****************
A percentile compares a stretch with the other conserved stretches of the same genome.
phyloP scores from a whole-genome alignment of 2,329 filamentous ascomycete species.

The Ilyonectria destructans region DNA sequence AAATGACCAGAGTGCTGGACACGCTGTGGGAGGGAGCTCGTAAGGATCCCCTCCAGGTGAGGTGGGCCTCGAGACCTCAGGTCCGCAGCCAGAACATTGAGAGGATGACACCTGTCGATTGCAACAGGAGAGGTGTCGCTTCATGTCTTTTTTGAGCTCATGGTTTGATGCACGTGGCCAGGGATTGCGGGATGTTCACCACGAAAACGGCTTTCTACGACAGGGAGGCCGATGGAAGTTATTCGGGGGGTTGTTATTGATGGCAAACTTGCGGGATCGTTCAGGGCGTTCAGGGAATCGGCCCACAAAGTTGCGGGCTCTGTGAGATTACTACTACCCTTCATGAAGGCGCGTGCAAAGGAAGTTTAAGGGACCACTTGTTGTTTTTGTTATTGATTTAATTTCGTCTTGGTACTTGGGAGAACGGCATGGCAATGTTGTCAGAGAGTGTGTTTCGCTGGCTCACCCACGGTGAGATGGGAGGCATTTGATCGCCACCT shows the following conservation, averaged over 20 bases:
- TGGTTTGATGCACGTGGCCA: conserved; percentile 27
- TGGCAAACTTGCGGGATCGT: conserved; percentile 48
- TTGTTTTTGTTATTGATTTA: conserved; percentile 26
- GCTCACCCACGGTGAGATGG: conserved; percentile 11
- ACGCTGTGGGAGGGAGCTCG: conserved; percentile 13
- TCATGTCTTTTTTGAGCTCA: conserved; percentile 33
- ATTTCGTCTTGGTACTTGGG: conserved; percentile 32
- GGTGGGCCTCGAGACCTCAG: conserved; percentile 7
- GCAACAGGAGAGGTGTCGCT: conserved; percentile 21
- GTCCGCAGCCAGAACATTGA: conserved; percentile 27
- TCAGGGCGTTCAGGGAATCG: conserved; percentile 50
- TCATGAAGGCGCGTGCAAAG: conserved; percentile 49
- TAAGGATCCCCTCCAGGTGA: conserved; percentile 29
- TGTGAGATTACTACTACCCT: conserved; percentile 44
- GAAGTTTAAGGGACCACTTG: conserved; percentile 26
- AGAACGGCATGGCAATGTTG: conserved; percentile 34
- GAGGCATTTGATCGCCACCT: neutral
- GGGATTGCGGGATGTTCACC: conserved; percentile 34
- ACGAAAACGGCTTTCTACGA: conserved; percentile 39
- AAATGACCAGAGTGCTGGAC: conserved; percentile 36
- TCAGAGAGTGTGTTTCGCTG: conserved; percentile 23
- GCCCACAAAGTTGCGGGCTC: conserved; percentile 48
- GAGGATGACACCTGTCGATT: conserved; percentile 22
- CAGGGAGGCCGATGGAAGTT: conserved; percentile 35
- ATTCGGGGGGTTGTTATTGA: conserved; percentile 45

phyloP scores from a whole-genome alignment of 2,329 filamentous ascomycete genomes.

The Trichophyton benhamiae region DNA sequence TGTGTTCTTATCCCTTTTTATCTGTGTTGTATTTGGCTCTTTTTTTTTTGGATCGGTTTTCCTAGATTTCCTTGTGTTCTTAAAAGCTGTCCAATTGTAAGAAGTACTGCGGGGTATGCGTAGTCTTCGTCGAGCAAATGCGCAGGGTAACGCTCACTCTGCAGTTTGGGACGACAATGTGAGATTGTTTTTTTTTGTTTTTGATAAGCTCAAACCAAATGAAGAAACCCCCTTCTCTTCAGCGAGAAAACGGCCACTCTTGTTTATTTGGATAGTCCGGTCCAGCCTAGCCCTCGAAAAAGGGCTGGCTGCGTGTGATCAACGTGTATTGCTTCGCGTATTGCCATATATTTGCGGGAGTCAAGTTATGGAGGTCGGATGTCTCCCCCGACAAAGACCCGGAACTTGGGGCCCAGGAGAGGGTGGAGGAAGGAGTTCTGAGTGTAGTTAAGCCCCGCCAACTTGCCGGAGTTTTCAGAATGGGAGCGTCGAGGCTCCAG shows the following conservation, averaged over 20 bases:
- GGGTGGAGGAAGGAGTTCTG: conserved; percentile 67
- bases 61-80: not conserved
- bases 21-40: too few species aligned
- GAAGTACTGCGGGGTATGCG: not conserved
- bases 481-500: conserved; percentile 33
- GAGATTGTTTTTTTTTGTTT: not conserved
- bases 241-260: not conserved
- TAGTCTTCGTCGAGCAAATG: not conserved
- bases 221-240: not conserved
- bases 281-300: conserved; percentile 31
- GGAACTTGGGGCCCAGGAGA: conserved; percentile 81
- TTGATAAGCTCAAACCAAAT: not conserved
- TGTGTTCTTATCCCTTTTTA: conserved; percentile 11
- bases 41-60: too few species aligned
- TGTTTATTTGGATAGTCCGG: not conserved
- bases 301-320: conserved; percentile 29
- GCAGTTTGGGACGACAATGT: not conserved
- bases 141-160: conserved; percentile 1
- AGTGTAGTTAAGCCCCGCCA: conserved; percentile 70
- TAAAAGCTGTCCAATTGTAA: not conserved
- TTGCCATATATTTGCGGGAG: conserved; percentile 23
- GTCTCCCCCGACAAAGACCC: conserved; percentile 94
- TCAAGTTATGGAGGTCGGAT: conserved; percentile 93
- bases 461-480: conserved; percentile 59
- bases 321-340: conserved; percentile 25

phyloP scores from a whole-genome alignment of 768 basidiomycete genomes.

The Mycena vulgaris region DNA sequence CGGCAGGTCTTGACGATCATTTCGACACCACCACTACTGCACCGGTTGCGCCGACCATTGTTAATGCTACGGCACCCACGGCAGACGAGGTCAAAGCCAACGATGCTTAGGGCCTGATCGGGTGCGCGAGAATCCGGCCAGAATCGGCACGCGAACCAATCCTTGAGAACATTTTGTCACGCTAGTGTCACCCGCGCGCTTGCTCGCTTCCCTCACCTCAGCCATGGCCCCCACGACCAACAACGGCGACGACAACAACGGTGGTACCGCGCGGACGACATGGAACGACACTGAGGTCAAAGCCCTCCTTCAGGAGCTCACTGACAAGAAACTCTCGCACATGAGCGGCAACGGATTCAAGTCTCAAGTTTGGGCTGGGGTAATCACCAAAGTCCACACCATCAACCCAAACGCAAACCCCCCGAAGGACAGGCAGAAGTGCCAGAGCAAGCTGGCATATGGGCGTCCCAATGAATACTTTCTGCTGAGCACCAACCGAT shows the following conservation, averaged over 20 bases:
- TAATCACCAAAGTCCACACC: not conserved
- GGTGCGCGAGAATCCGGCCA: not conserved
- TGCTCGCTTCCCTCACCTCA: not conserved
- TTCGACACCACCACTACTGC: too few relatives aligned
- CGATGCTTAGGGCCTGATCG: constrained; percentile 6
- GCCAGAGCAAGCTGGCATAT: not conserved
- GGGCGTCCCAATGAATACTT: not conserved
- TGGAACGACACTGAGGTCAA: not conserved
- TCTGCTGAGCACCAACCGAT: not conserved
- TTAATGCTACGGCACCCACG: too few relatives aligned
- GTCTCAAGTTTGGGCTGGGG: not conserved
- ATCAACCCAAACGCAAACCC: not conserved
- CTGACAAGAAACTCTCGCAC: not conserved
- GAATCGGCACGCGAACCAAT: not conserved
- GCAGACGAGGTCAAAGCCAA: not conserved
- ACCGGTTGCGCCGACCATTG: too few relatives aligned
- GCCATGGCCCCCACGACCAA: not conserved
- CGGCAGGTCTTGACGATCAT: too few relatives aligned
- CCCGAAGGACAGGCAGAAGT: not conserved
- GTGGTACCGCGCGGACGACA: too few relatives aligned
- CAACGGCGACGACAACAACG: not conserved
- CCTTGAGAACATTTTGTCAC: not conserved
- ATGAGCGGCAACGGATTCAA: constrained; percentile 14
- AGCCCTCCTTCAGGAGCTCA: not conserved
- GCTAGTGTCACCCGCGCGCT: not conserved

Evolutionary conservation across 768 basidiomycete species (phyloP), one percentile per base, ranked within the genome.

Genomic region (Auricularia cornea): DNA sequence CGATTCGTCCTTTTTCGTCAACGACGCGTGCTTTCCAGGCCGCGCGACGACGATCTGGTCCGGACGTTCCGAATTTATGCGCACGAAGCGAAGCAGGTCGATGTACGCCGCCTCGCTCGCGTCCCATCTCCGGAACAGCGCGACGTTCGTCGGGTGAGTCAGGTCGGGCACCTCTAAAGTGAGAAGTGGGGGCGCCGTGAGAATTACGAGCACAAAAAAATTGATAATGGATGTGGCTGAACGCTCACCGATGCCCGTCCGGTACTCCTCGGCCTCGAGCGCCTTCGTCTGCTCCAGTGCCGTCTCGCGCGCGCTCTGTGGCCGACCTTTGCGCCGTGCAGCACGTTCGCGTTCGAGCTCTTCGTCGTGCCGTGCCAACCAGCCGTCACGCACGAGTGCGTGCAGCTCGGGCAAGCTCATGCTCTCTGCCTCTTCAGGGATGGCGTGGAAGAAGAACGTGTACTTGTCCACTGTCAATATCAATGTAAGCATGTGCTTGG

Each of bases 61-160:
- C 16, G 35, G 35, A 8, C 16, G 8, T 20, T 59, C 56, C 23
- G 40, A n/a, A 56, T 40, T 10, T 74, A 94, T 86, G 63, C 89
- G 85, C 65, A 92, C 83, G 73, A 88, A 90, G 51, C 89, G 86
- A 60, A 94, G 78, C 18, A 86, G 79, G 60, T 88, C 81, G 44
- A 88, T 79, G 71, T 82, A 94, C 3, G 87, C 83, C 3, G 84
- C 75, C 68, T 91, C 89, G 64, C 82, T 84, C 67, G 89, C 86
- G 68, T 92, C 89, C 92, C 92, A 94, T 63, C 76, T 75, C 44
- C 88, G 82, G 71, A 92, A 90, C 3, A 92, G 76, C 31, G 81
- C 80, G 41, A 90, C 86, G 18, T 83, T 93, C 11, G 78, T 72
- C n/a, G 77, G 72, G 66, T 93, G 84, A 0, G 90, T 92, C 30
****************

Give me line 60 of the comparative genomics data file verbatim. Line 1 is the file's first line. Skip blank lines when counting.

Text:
- TGCTCGCTTCCCTCACCTCA: not conserved